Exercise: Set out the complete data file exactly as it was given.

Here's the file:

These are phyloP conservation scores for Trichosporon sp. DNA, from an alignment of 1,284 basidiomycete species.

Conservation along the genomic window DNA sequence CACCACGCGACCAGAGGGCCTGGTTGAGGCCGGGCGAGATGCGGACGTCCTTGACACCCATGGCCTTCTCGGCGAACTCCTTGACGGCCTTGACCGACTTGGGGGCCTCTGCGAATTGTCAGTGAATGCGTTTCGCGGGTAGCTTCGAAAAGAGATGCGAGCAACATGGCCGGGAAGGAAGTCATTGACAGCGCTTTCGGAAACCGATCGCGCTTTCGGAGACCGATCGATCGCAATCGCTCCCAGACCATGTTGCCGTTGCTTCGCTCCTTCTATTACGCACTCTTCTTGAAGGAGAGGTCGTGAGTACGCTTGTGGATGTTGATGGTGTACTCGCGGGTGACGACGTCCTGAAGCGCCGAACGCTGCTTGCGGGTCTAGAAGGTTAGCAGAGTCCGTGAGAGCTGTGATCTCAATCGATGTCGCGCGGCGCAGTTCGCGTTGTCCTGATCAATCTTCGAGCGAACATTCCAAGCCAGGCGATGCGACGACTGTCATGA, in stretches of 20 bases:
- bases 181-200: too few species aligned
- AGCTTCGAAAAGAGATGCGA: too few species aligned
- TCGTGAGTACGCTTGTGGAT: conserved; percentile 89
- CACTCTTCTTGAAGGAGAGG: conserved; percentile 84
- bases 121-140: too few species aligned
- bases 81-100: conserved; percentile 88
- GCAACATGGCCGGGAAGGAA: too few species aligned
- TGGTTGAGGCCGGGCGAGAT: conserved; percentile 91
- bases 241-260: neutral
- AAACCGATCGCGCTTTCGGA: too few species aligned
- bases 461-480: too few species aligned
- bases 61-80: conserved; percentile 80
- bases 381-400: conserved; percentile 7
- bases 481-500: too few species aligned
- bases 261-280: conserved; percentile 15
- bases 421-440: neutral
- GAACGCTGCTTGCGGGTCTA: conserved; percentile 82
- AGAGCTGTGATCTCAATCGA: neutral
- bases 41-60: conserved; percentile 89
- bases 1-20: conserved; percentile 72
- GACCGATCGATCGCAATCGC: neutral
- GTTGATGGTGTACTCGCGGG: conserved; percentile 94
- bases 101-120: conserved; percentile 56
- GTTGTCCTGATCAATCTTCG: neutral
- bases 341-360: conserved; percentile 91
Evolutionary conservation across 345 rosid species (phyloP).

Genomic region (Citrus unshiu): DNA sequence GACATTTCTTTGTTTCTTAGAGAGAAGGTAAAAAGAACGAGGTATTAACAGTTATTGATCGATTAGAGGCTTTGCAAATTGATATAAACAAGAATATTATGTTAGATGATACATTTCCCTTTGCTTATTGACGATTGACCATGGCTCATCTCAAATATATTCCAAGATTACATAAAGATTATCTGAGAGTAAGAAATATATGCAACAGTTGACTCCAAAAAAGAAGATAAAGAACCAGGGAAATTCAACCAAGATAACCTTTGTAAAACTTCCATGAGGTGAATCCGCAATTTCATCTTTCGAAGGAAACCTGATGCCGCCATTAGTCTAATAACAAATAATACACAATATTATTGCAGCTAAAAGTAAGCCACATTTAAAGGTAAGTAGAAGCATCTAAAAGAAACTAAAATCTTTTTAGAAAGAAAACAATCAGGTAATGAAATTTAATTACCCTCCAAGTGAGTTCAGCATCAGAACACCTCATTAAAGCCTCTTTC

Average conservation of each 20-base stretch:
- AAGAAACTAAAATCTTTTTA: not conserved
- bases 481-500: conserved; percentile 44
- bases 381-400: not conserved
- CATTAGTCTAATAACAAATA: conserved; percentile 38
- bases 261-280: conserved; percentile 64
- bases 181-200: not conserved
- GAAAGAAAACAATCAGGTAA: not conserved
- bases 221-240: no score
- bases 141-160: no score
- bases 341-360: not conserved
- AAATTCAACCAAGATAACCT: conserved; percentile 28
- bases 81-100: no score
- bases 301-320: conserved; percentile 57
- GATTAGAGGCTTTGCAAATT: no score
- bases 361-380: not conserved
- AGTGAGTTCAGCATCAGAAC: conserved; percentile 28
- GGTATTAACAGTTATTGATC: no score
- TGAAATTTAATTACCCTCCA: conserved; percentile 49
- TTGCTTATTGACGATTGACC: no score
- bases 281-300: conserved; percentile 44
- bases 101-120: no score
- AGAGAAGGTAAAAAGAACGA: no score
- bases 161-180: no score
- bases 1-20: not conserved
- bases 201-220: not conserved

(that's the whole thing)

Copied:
These are phyloP conservation scores for Trichosporon sp. DNA, from an alignment of 1,284 basidiomycete species.

Conservation along the genomic window DNA sequence CACCACGCGACCAGAGGGCCTGGTTGAGGCCGGGCGAGATGCGGACGTCCTTGACACCCATGGCCTTCTCGGCGAACTCCTTGACGGCCTTGACCGACTTGGGGGCCTCTGCGAATTGTCAGTGAATGCGTTTCGCGGGTAGCTTCGAAAAGAGATGCGAGCAACATGGCCGGGAAGGAAGTCATTGACAGCGCTTTCGGAAACCGATCGCGCTTTCGGAGACCGATCGATCGCAATCGCTCCCAGACCATGTTGCCGTTGCTTCGCTCCTTCTATTACGCACTCTTCTTGAAGGAGAGGTCGTGAGTACGCTTGTGGATGTTGATGGTGTACTCGCGGGTGACGACGTCCTGAAGCGCCGAACGCTGCTTGCGGGTCTAGAAGGTTAGCAGAGTCCGTGAGAGCTGTGATCTCAATCGATGTCGCGCGGCGCAGTTCGCGTTGTCCTGATCAATCTTCGAGCGAACATTCCAAGCCAGGCGATGCGACGACTGTCATGA, in stretches of 20 bases:
- bases 181-200: too few species aligned
- AGCTTCGAAAAGAGATGCGA: too few species aligned
- TCGTGAGTACGCTTGTGGAT: conserved; percentile 89
- CACTCTTCTTGAAGGAGAGG: conserved; percentile 84
- bases 121-140: too few species aligned
- bases 81-100: conserved; percentile 88
- GCAACATGGCCGGGAAGGAA: too few species aligned
- TGGTTGAGGCCGGGCGAGAT: conserved; percentile 91
- bases 241-260: neutral
- AAACCGATCGCGCTTTCGGA: too few species aligned
- bases 461-480: too few species aligned
- bases 61-80: conserved; percentile 80
- bases 381-400: conserved; percentile 7
- bases 481-500: too few species aligned
- bases 261-280: conserved; percentile 15
- bases 421-440: neutral
- GAACGCTGCTTGCGGGTCTA: conserved; percentile 82
- AGAGCTGTGATCTCAATCGA: neutral
- bases 41-60: conserved; percentile 89
- bases 1-20: conserved; percentile 72
- GACCGATCGATCGCAATCGC: neutral
- GTTGATGGTGTACTCGCGGG: conserved; percentile 94
- bases 101-120: conserved; percentile 56
- GTTGTCCTGATCAATCTTCG: neutral
- bases 341-360: conserved; percentile 91
Evolutionary conservation across 345 rosid species (phyloP).

Genomic region (Citrus unshiu): DNA sequence GACATTTCTTTGTTTCTTAGAGAGAAGGTAAAAAGAACGAGGTATTAACAGTTATTGATCGATTAGAGGCTTTGCAAATTGATATAAACAAGAATATTATGTTAGATGATACATTTCCCTTTGCTTATTGACGATTGACCATGGCTCATCTCAAATATATTCCAAGATTACATAAAGATTATCTGAGAGTAAGAAATATATGCAACAGTTGACTCCAAAAAAGAAGATAAAGAACCAGGGAAATTCAACCAAGATAACCTTTGTAAAACTTCCATGAGGTGAATCCGCAATTTCATCTTTCGAAGGAAACCTGATGCCGCCATTAGTCTAATAACAAATAATACACAATATTATTGCAGCTAAAAGTAAGCCACATTTAAAGGTAAGTAGAAGCATCTAAAAGAAACTAAAATCTTTTTAGAAAGAAAACAATCAGGTAATGAAATTTAATTACCCTCCAAGTGAGTTCAGCATCAGAACACCTCATTAAAGCCTCTTTC

Average conservation of each 20-base stretch:
- AAGAAACTAAAATCTTTTTA: not conserved
- bases 481-500: conserved; percentile 44
- bases 381-400: not conserved
- CATTAGTCTAATAACAAATA: conserved; percentile 38
- bases 261-280: conserved; percentile 64
- bases 181-200: not conserved
- GAAAGAAAACAATCAGGTAA: not conserved
- bases 221-240: no score
- bases 141-160: no score
- bases 341-360: not conserved
- AAATTCAACCAAGATAACCT: conserved; percentile 28
- bases 81-100: no score
- bases 301-320: conserved; percentile 57
- GATTAGAGGCTTTGCAAATT: no score
- bases 361-380: not conserved
- AGTGAGTTCAGCATCAGAAC: conserved; percentile 28
- GGTATTAACAGTTATTGATC: no score
- TGAAATTTAATTACCCTCCA: conserved; percentile 49
- TTGCTTATTGACGATTGACC: no score
- bases 281-300: conserved; percentile 44
- bases 101-120: no score
- AGAGAAGGTAAAAAGAACGA: no score
- bases 161-180: no score
- bases 1-20: not conserved
- bases 201-220: not conserved